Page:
I mildly regret not having tried my hand at chili back when I was still doing a lot with ground turkey. It would be nice to be able to say I did that at least once, even though I wasn't the world's biggest chili fan. I like to think that if I've had something once, or even many times, and found that it wasn't that great or was only really good some of the time, I can improve upon it at home. Many's the time I've eaten gumbo that looked and acted suspiciously like canned tomato soup with a few random pieces of rice, okra and/or shrimp. (I'm looking at you, Wild Wing Cafe.) But every time I made it myself, it was great. Not to toot my own horn, but it was. And now that I no longer eat any of the meats that were the cornerstone of my homemade version, I can at least look back fondly upon the days when I made it and it kicked ass.
Alas, my first attempt at chili was meat-free. Having also never eaten veggie chili before, I had to stop and think about what goes into chili besides ground meat, beans and tomatoes. As it happened, a couple of bell peppers in the backyard were due to be picked and we had half an onion and a couple of jalapenos left over from the last time Steve made guacamole, so we had enough on hand to make a truly veggie chili. I never thought about adding corn, although I'm sure that would have been good. Basically, I used the above fresh veggies plus a bunch of cans of beans and one can of tomatoes, added some spices and stirred it up until I had something remarkably like chili.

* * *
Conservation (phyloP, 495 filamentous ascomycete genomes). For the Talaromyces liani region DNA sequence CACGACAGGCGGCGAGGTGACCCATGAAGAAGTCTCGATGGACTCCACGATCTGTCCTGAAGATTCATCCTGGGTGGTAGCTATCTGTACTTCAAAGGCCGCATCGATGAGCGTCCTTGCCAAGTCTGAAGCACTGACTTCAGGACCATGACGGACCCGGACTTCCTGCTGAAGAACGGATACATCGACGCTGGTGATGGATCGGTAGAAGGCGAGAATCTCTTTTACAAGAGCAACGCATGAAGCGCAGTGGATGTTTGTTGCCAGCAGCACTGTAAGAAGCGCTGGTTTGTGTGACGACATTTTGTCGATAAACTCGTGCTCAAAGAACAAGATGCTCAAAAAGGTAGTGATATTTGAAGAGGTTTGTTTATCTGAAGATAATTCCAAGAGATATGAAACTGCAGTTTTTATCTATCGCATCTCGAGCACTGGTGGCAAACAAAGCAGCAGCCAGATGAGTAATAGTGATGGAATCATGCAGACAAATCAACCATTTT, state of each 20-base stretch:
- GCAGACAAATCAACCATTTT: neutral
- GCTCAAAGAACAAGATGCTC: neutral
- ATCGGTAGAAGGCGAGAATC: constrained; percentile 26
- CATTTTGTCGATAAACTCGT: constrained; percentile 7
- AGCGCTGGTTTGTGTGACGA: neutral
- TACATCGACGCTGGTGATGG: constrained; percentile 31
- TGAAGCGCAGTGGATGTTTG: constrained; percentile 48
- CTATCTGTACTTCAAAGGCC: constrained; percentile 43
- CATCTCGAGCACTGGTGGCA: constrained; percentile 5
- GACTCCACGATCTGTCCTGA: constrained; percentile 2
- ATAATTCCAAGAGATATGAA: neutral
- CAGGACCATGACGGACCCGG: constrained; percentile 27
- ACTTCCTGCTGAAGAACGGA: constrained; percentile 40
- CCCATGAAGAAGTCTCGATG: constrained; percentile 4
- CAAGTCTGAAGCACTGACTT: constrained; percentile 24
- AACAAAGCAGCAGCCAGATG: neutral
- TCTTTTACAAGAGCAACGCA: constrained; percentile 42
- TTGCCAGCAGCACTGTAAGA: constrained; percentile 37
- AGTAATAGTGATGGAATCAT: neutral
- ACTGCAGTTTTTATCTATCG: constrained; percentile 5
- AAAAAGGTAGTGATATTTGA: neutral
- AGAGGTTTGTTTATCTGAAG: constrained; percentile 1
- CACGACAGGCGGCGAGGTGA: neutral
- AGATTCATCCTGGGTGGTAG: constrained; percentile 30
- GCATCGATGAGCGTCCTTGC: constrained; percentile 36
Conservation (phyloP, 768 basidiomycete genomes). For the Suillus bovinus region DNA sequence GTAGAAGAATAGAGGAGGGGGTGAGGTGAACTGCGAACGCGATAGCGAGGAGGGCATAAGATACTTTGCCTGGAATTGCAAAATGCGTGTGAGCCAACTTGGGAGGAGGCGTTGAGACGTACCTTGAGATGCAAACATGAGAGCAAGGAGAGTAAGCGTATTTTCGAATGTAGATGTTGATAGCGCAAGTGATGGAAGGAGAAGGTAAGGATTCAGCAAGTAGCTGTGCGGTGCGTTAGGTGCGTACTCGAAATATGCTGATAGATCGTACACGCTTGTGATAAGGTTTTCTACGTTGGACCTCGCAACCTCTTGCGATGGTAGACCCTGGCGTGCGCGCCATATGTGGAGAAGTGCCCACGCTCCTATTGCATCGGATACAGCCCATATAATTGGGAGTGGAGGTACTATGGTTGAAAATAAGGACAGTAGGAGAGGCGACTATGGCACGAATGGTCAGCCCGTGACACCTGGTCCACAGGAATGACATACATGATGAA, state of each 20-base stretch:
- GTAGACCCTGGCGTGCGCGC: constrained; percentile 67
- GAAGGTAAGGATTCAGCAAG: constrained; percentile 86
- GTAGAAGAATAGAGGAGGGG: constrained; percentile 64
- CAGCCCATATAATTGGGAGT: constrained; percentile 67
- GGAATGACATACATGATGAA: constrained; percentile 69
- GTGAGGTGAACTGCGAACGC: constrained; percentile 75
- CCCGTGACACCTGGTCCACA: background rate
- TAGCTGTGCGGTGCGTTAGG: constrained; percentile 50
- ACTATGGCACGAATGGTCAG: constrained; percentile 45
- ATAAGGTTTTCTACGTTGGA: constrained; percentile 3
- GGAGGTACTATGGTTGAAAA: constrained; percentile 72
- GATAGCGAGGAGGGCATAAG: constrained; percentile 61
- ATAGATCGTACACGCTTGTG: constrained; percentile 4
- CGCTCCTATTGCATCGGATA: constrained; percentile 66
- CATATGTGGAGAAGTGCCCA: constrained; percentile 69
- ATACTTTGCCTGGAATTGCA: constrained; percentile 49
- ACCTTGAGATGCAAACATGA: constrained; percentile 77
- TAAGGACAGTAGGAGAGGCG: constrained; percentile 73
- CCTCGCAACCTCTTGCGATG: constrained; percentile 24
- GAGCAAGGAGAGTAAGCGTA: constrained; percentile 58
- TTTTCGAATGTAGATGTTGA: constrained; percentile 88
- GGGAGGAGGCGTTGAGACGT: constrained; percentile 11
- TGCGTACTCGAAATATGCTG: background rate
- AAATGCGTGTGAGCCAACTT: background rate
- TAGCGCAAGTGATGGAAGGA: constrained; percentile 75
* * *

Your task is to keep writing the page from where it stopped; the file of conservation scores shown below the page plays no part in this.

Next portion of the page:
Five-bean veggie chili:
2 tbsp canola oil
1 green bell pepper, diced
1 red bell pepper, diced
2 jalapeno peppers, finely diced
1/2 medium-large onion, finely diced
4 cloves garlic, minced
2 cups water
2 Knorr brand cilantro cubes
1 can dark red kidney beans, drained
1 can navy beans, drained
1 can black beans, drained
1 can pinto beans, drained
1 can diced tomatoes with their juice
1 can fat-free refried beans
2 tsp dried Mexican oregano
2 tsp cumin
1 tsp cayenne pepper or to taste
Heat the oil in a 4-quart saucepan over medium heat. Add diced peppers, onion and garlic and stir well. Add water and bring to a boil. Add cilantro cubes, stir well and reduce heat. Add next four cans of beans and tomatoes; stir well. Add refried beans and stir well to blend with liquids and thicken soup. Add spices and raise heat to boil off excess liquid, stirring often for 10-15 minutes or as needed. Serve alone or with rice, cornbread, tortilla chips, etc.
Not bad! Although next time I'll probably use less water - maybe one cup or less, since the undrained tomatoes add quite a bit. I'm really not sure how much time I spent on this, but it seemed like at least half of that time I was boiling off the excess liquid until it was thick enough to call chili. Flavorwise, I give myself an A! Next time (and I'm sure there will be one, since flexible recipes like these are right up my alley) I'll probably add a bit more spice, possibly in the form of the dried red chilies I get from the Indian grocery store on Two Notch Rd. I'm sure I'll try it with corn at least once and maybe also experiment with different hot peppers from the produce section.
So, that was my lunch hour today. Tonight we'll be going out someplace where I can load up on pasta for the big race tomorrow. If any of you in the Columbia area are doing the Ray Tanner Home Run, hopefully we'll run into each other - and good luck!